Yellowstone wolf found dead in northwest Colorado
A gray wolf that was tracked to western Colorado this winter after wandering about 1,000 miles from the Yellowstone region has been found dead.
State and federal wildlife officials said the female wolf’s carcass was found in late March in northwestern Colorado after her radio collar sent out a signal indicating she had stopped moving. They declined to say exactly where the wolf was found or how she died.
“We want to let our investigators do their job,” said Ed Bangs, gray wolf recovery coordinator for the U.S. Fish and Wildlife Service in Montana.
The 18-month-old wolf, a member of Montana’s Mill Creek pack, was caught and collared as part of an effort to improve wolf-monitoring techniques.
Federal biologists say the animal, known as 341F, broke from her pack just north of Yellowstone National Park in September and traveled through Montana, Wyoming, Idaho, Utah and Colorado. Her collar indicated she was in Eagle County, about 120 miles west of Denver, in mid-February.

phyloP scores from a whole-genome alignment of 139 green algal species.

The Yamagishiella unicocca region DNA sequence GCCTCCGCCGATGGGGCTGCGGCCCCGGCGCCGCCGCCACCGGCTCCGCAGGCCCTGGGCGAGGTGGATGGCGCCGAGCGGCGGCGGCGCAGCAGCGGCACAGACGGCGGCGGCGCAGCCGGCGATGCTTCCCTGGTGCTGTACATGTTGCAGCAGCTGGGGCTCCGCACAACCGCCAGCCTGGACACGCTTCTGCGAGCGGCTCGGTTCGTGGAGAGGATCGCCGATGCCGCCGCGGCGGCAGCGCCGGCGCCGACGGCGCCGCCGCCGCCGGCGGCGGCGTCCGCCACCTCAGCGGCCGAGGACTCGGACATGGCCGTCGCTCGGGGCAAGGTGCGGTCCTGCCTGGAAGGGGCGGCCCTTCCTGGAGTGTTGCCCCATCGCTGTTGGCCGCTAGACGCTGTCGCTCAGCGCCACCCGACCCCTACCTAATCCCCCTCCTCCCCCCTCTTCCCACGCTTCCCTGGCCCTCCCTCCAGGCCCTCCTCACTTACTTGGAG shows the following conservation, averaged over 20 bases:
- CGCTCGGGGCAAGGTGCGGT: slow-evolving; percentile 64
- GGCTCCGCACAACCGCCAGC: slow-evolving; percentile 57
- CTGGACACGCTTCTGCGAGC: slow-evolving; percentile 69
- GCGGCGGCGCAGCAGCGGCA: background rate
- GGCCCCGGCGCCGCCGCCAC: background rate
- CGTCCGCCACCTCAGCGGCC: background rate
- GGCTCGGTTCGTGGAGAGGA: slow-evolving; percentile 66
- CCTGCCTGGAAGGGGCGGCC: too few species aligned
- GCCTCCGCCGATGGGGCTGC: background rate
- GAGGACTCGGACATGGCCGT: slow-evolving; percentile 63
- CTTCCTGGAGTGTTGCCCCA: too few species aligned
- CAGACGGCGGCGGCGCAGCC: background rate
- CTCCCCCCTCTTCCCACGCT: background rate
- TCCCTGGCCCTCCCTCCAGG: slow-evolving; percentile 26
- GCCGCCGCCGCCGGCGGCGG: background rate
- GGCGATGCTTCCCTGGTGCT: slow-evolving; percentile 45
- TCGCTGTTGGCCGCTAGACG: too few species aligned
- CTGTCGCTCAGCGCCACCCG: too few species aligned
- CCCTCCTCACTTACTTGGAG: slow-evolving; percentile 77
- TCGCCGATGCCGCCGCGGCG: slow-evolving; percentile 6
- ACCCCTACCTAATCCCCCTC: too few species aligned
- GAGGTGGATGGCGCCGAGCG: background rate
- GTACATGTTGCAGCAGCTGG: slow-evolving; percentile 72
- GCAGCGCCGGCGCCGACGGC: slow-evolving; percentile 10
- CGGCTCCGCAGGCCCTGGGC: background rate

“This adventurous wolf sparked Colorado’s imagination,” said Gary Wockner, a former member of the Colorado Wolf Working Group. “She made us think about what Colorado is missing without its wolves.”
At least one other a Yellowstone-area wolf has made it to Colorado. A young female wolf wearing a radio collar was hit and killed by a vehicle on Interstate 70 near Idaho Springs, west of Denver, in June 2004.
Wolves are native to Colorado but were wiped out by the 1930s after ranchers, government agents and others shot, trapped and poisoned the predator. They will come off the endangered species list in Montana and Idaho next month.
Suzanne Asha Stone, northern Rockies representative for the Defenders of Wildlife, said she hoped the death of 341F wasn’t the result of foul play. But she said her group would offer a reward for information leading to conviction “if this was an illegal killing of an endangered species.”
Anyone with information is asked to call the Colorado Division of Wildlife at 877-COLO-OGT or the U.S. Fish and Wildlife Service at 970-257-0795.
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